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Graduate School Thoughts

I have been completely obsessed with the idea of going to graduate school for the past few months. I knew I wanted to pursue a higher degree while I was at university, but I wanted to take a break from academia and get some experience in the real world. I also felt as if there were too many options concerning different graduate degrees and I didn't want to apply until I knew for certain what I wanted. Not even a year after graduating, I have found myself very certain of what I want: a MSc in Biodiversity, Conservation, and Management at the University of Oxford. This is a twelve month long degree with the option to continue onto a PhD. The course consists of three terms: two taught and one devoted to the research and writing of a dissertation. Some of the taught classes include Conservation Biogeography, Species Response to Climate Change, Animal Controversies, and Rewilding and its Place in Future Conservation Strategies. Each of these classes sound incredibly interesting to me and the idea of writing my own dissertation excites instead of frightens me. Of course I would devote my research to the Southern Ground Hornbill.

Although very exciting, there is still much to be done before applying to the course, a college, and the university itself. These things include researching what college I would like to belong to, visiting the school, writing a personal statement, and securing funding. The first is much more confusing than it may sound. There are 22 colleges at Oxford that accept students for the course I am pursing. Three of these colleges are located incredibly close to the department building, one of which is home to a potential dissertation adviser, but others offer other perks such as scholarships and a rich history. I'm sure a visit to the school in October will help me decide which college I will list as my preference. Writing a personal statement causes me some stress, but I have more than enough time to come up with something before the deadline.

The most stressful part of applying to graduate school was something that I didn't even realize was a factor. This, of course, is securing funding prior to beginning the degree. Graduate school costs a whole heck of a lot of money when tuition, housing, food, travel, books, and college fees all come together. Luckily, the course I would love to become a part of is only one year long, and so finding funding for just one year makes life a little easier. I have already made a list of roughly 55 scholarships and grants that I may qualify for, and all that is left to do is to, well, start applying to them. Hopefully I'll be able to secure enough funding to gain a place at Oxford.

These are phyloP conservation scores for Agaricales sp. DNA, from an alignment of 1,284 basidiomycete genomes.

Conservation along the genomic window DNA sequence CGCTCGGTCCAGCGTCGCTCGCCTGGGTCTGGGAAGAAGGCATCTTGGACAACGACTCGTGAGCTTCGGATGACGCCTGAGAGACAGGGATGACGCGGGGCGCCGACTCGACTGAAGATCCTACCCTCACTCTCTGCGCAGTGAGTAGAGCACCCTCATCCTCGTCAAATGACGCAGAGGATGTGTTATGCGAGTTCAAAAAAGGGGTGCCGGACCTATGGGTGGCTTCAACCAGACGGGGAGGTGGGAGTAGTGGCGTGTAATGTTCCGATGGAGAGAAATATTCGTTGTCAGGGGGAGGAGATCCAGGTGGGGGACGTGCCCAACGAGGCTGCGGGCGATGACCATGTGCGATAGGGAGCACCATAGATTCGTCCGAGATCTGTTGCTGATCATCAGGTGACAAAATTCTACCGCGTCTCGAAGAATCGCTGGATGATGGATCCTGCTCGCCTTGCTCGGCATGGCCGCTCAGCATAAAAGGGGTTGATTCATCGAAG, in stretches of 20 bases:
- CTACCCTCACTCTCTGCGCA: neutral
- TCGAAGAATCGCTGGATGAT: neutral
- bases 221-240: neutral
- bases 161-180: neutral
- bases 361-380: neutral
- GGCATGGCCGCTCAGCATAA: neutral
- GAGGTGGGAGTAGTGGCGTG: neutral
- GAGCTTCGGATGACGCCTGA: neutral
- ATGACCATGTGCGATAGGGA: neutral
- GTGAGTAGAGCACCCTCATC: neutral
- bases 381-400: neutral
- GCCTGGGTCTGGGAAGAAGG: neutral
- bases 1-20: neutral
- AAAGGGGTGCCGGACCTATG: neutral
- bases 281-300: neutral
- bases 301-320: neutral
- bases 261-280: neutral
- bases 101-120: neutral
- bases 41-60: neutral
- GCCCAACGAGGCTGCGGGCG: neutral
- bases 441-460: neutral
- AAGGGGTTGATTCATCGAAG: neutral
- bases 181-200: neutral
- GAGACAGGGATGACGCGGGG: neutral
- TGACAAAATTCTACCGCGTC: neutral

The last thing to consider is applying to other graduate schools. Although Oxford is my dream school and I am really loving the idea of this course, there are no guarantees that I will be accepted. The other schools I would love to attend are Imperial College London and the University of Bristol. All three schools are top English schools and are quite difficult to be accepted to. You may notice that all the graduate schools that I am interested in are located in England. This is because it takes one year instead of three to earn a Masters and three years instead of five or more to earn a PhD. Although the international school fees are high, it will be cheaper to attend an English school in the long run as I will earn a degree in far fewer years and thus will enter the work force sooner. The other benefit of attending an English school instead of an American one is no GRE! Standardized tests are no fun and are highly stressful, and avoiding them is something I do intend to do.

I guess the point is, just thinking about graduate school is time consuming. I've found it pretty difficult to figure out what steps to take and what websites to search. I'm hoping to figure out the best websites for scholarship/grant searches, how to email professors you may want to work with, how to write an engaging personal statement, and, overall, how to avoid feeling overwhelmed when applying to graduate schools. In the coming months, I intend to post more blog entries that cover the previously mentioned to make future graduate school applications a whole lot less stressful. I know it will help me to have a step by step guide when it comes to applying for a PhD sometime in the future and I hope it can help others, too.


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